In a achievement that carries strategic significance for Indian defence forces, the Indian Air Force (IAF), on Tuesday, landed a C-130J "Super Hercules" tactical airlift aircraft at the rudimentary airstrip in Daulat Beg Oldi (DBO) in eastern Ladakh in the Himalayan range.
Indian troops have frequently faced-off against the much well-equipped and backed-up Chinese army, in the region. The strategic importance of the landing can be gauged from Indian media reports which termed the landing operation as the country "flexing its muscles."
Strategic Morale Booster
This landing by the IAF is definitely a strategic morale booster for Indian troops in forward positions. It comes at a time when a number of incursions by China in Ladakh have been reported. Chinese troops regularly resort to tactics like preventing Indian army personnel from patrolling posts in this sector along the border.
Daulat Beg Oldi(DBO) sector in Ladakh where the "Super Hercules" landed on Tuesday, is the place where Chinese military vehicles were spotted in April this year. It had led to a 21-day stand-off between the two countries.
World's Highest Advanced Landing Ground
Reports said that the "Super Hercules" landed at an altitude of 16,614-feet, on an "unprepared, compacted airstrip" at DBO. It is the highest such advanced landing ground (ALG) in the world. More importantly, it overlooks the strategic Karakoram Pass and is just about 7km from the Line of Actual Control (LAC) which is the effective border between India and China and the China-occupied Aksai Chin region beyond.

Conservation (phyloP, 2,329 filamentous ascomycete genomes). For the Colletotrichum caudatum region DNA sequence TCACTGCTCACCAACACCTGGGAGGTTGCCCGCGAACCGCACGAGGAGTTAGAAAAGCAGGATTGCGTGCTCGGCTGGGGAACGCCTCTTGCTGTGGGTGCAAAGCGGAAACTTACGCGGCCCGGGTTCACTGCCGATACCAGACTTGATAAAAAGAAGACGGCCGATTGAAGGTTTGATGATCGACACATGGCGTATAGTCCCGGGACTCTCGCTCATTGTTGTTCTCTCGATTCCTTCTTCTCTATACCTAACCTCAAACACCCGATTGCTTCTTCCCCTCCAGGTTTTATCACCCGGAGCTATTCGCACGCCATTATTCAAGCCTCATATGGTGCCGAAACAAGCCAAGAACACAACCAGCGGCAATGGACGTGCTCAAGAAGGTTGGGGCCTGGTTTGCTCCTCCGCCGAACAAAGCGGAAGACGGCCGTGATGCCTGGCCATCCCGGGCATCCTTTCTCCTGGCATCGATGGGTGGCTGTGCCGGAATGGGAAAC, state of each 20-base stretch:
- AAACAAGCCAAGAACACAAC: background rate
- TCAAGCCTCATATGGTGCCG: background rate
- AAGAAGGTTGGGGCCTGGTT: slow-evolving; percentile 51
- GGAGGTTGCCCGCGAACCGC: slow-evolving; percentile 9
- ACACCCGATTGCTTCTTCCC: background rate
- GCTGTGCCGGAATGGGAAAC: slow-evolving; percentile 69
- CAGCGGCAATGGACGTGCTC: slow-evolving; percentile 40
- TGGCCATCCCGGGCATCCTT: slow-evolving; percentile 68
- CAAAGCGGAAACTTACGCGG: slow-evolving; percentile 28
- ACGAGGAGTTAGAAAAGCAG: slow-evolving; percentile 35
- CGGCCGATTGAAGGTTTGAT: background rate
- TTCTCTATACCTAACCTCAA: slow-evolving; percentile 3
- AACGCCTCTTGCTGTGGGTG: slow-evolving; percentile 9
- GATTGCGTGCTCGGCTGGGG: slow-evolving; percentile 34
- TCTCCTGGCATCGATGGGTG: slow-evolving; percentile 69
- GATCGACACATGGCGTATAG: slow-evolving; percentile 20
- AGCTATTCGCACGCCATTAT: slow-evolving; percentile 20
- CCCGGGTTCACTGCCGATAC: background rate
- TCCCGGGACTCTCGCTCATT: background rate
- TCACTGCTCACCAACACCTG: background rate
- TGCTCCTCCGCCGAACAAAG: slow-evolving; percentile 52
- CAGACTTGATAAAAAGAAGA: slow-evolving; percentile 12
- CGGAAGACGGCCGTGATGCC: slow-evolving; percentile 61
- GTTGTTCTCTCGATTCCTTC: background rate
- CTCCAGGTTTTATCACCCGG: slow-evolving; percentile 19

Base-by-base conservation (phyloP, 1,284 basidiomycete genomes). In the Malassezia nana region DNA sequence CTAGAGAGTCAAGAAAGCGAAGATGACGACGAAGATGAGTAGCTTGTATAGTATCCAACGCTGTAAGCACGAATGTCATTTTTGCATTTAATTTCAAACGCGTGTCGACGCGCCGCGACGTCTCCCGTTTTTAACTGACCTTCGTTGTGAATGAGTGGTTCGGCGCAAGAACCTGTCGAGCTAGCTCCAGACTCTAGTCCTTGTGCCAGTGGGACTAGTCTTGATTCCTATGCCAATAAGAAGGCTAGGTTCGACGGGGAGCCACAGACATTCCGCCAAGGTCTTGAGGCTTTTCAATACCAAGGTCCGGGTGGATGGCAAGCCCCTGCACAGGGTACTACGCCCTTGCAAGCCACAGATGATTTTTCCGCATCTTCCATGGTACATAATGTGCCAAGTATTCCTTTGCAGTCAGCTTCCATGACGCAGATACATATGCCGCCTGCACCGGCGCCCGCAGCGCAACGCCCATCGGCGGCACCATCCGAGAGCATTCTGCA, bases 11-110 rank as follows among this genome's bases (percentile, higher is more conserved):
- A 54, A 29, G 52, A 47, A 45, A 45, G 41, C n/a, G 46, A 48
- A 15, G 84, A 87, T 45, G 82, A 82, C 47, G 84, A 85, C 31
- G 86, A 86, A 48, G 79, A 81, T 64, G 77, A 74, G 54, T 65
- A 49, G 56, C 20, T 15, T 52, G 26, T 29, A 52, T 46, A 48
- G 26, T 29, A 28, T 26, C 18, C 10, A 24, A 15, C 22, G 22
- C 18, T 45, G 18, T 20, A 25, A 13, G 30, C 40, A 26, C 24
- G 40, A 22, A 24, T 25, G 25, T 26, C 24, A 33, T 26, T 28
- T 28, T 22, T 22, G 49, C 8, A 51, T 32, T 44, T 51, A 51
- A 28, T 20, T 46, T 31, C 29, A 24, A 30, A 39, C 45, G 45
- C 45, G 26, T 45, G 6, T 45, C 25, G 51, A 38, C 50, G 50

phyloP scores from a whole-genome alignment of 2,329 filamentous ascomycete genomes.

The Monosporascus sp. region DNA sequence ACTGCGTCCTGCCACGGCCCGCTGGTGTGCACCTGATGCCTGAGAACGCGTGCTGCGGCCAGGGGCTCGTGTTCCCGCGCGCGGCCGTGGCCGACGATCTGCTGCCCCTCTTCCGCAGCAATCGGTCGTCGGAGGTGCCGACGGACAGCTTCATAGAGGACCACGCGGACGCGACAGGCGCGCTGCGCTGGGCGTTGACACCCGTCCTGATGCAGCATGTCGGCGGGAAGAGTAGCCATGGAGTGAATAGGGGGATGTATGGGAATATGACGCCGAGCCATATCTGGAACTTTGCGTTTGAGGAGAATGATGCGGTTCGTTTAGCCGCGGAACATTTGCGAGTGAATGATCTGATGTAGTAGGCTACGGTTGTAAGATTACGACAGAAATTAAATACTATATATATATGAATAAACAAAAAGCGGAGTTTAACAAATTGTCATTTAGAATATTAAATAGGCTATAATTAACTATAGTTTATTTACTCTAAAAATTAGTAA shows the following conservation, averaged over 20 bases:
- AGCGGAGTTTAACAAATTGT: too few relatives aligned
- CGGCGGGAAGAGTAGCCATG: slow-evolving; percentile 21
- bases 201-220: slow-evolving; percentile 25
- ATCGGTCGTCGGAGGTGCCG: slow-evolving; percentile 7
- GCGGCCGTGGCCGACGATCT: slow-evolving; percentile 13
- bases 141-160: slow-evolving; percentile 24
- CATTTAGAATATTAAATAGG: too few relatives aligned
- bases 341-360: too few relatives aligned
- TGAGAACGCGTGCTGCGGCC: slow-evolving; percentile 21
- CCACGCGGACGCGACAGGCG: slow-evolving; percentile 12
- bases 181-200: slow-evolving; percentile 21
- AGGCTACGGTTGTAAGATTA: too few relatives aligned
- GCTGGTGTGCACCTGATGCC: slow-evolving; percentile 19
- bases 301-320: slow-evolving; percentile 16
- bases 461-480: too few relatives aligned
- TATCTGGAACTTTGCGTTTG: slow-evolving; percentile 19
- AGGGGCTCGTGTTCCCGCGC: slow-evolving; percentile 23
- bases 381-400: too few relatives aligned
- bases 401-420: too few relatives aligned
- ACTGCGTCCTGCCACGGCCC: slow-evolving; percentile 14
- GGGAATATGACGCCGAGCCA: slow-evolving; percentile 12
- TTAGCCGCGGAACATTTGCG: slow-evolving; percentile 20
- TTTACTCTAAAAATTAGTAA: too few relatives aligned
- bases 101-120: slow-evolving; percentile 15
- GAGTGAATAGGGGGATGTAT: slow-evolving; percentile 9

"The significant capability demonstration by the C-130J underlines that troops and supplies can be ferried to the border on the double if required," the Times of India reported quoting an officer, whose name it did not mention.
Another leading newspaper, Hindustan Times said, the landing is "expected to trigger unease in Beijing," which has been "deeply suspicious" of the re-activation of advance landing grounds (ALGs) by the IAF in the Ladakh sector in recent years. It said that the IAF has re-activated at least three ALGs during the last five years for quicker deployment of Indian troops and logistics support if hostilities were to break out.
The DBO airstrip was reactivated in May 2008, followed by the ALGs at Fukche (13,000 feet, 3 km from the LAC) in November 2008 and Nyoma (13,300 feet, 23 km from the LAC) in September 2009. The airstrips had been out of use for more than 43 years after the 1962 India-China war. China has demanded the de-activation of airstrips at DBO and Fukche.
India signed a $1.2 billion contract with the US in 2008 for buying six C-130 J planes. The IAF now plans to place a follow-on order for six additional C-130Js.
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